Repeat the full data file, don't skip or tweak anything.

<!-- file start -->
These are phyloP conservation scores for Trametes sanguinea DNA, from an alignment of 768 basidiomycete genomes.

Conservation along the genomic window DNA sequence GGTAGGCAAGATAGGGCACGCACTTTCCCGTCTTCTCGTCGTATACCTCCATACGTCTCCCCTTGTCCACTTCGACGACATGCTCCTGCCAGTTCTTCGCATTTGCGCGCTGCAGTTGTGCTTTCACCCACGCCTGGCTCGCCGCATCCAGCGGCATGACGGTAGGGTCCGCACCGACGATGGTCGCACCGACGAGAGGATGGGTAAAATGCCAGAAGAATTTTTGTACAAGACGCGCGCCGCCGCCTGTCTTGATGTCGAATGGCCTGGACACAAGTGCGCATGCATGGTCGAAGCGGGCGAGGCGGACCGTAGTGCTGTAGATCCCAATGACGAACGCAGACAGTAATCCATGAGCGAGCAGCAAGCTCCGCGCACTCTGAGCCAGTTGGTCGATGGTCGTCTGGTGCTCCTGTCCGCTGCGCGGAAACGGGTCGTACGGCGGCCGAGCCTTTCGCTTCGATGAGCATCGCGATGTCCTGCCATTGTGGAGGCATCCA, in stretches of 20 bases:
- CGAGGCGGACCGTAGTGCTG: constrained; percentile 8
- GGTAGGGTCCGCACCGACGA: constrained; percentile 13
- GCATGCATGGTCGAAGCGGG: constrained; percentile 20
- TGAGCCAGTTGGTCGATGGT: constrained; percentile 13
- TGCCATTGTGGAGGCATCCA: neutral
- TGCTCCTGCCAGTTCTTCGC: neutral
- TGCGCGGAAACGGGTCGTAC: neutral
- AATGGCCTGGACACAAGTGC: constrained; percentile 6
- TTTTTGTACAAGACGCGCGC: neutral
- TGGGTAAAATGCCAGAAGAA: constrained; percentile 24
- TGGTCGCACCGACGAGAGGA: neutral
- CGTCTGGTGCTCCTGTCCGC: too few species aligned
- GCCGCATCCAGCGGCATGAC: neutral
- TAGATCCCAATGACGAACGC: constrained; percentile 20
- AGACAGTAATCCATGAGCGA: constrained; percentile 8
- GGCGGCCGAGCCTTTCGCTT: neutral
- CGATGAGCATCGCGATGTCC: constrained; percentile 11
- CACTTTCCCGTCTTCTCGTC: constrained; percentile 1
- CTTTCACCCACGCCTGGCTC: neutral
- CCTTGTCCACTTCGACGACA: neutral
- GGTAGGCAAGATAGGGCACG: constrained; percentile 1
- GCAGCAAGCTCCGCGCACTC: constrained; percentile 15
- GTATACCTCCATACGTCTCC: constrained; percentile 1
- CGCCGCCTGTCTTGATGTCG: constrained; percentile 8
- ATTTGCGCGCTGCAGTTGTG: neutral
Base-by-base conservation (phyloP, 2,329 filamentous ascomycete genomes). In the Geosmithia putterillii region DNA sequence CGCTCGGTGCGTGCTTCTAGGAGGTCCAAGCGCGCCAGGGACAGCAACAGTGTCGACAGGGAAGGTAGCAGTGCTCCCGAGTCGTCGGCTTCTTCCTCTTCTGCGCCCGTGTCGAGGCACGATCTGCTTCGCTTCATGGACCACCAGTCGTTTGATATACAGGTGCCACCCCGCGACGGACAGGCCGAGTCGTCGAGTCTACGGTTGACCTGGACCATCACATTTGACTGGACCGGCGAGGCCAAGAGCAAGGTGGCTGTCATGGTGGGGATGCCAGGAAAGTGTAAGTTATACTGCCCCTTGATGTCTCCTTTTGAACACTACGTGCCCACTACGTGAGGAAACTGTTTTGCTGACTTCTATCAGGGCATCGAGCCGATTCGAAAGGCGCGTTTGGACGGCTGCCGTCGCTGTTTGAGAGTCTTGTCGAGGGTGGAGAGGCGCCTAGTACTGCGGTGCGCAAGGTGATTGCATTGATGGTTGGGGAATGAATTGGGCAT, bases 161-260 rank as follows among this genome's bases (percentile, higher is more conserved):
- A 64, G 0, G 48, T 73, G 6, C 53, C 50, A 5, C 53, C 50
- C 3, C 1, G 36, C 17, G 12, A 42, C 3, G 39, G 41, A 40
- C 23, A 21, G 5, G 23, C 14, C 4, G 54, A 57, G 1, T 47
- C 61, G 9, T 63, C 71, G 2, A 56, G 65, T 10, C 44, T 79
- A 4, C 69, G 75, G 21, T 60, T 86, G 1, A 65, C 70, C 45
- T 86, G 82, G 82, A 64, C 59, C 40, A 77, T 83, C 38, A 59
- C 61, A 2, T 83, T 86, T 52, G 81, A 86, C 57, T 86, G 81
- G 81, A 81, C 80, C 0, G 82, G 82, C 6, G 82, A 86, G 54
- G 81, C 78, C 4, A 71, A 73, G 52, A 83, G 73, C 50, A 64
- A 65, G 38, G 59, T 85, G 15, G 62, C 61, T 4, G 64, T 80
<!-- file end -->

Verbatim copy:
These are phyloP conservation scores for Trametes sanguinea DNA, from an alignment of 768 basidiomycete genomes.

Conservation along the genomic window DNA sequence GGTAGGCAAGATAGGGCACGCACTTTCCCGTCTTCTCGTCGTATACCTCCATACGTCTCCCCTTGTCCACTTCGACGACATGCTCCTGCCAGTTCTTCGCATTTGCGCGCTGCAGTTGTGCTTTCACCCACGCCTGGCTCGCCGCATCCAGCGGCATGACGGTAGGGTCCGCACCGACGATGGTCGCACCGACGAGAGGATGGGTAAAATGCCAGAAGAATTTTTGTACAAGACGCGCGCCGCCGCCTGTCTTGATGTCGAATGGCCTGGACACAAGTGCGCATGCATGGTCGAAGCGGGCGAGGCGGACCGTAGTGCTGTAGATCCCAATGACGAACGCAGACAGTAATCCATGAGCGAGCAGCAAGCTCCGCGCACTCTGAGCCAGTTGGTCGATGGTCGTCTGGTGCTCCTGTCCGCTGCGCGGAAACGGGTCGTACGGCGGCCGAGCCTTTCGCTTCGATGAGCATCGCGATGTCCTGCCATTGTGGAGGCATCCA, in stretches of 20 bases:
- CGAGGCGGACCGTAGTGCTG: constrained; percentile 8
- GGTAGGGTCCGCACCGACGA: constrained; percentile 13
- GCATGCATGGTCGAAGCGGG: constrained; percentile 20
- TGAGCCAGTTGGTCGATGGT: constrained; percentile 13
- TGCCATTGTGGAGGCATCCA: neutral
- TGCTCCTGCCAGTTCTTCGC: neutral
- TGCGCGGAAACGGGTCGTAC: neutral
- AATGGCCTGGACACAAGTGC: constrained; percentile 6
- TTTTTGTACAAGACGCGCGC: neutral
- TGGGTAAAATGCCAGAAGAA: constrained; percentile 24
- TGGTCGCACCGACGAGAGGA: neutral
- CGTCTGGTGCTCCTGTCCGC: too few species aligned
- GCCGCATCCAGCGGCATGAC: neutral
- TAGATCCCAATGACGAACGC: constrained; percentile 20
- AGACAGTAATCCATGAGCGA: constrained; percentile 8
- GGCGGCCGAGCCTTTCGCTT: neutral
- CGATGAGCATCGCGATGTCC: constrained; percentile 11
- CACTTTCCCGTCTTCTCGTC: constrained; percentile 1
- CTTTCACCCACGCCTGGCTC: neutral
- CCTTGTCCACTTCGACGACA: neutral
- GGTAGGCAAGATAGGGCACG: constrained; percentile 1
- GCAGCAAGCTCCGCGCACTC: constrained; percentile 15
- GTATACCTCCATACGTCTCC: constrained; percentile 1
- CGCCGCCTGTCTTGATGTCG: constrained; percentile 8
- ATTTGCGCGCTGCAGTTGTG: neutral
Base-by-base conservation (phyloP, 2,329 filamentous ascomycete genomes). In the Geosmithia putterillii region DNA sequence CGCTCGGTGCGTGCTTCTAGGAGGTCCAAGCGCGCCAGGGACAGCAACAGTGTCGACAGGGAAGGTAGCAGTGCTCCCGAGTCGTCGGCTTCTTCCTCTTCTGCGCCCGTGTCGAGGCACGATCTGCTTCGCTTCATGGACCACCAGTCGTTTGATATACAGGTGCCACCCCGCGACGGACAGGCCGAGTCGTCGAGTCTACGGTTGACCTGGACCATCACATTTGACTGGACCGGCGAGGCCAAGAGCAAGGTGGCTGTCATGGTGGGGATGCCAGGAAAGTGTAAGTTATACTGCCCCTTGATGTCTCCTTTTGAACACTACGTGCCCACTACGTGAGGAAACTGTTTTGCTGACTTCTATCAGGGCATCGAGCCGATTCGAAAGGCGCGTTTGGACGGCTGCCGTCGCTGTTTGAGAGTCTTGTCGAGGGTGGAGAGGCGCCTAGTACTGCGGTGCGCAAGGTGATTGCATTGATGGTTGGGGAATGAATTGGGCAT, bases 161-260 rank as follows among this genome's bases (percentile, higher is more conserved):
- A 64, G 0, G 48, T 73, G 6, C 53, C 50, A 5, C 53, C 50
- C 3, C 1, G 36, C 17, G 12, A 42, C 3, G 39, G 41, A 40
- C 23, A 21, G 5, G 23, C 14, C 4, G 54, A 57, G 1, T 47
- C 61, G 9, T 63, C 71, G 2, A 56, G 65, T 10, C 44, T 79
- A 4, C 69, G 75, G 21, T 60, T 86, G 1, A 65, C 70, C 45
- T 86, G 82, G 82, A 64, C 59, C 40, A 77, T 83, C 38, A 59
- C 61, A 2, T 83, T 86, T 52, G 81, A 86, C 57, T 86, G 81
- G 81, A 81, C 80, C 0, G 82, G 82, C 6, G 82, A 86, G 54
- G 81, C 78, C 4, A 71, A 73, G 52, A 83, G 73, C 50, A 64
- A 65, G 38, G 59, T 85, G 15, G 62, C 61, T 4, G 64, T 80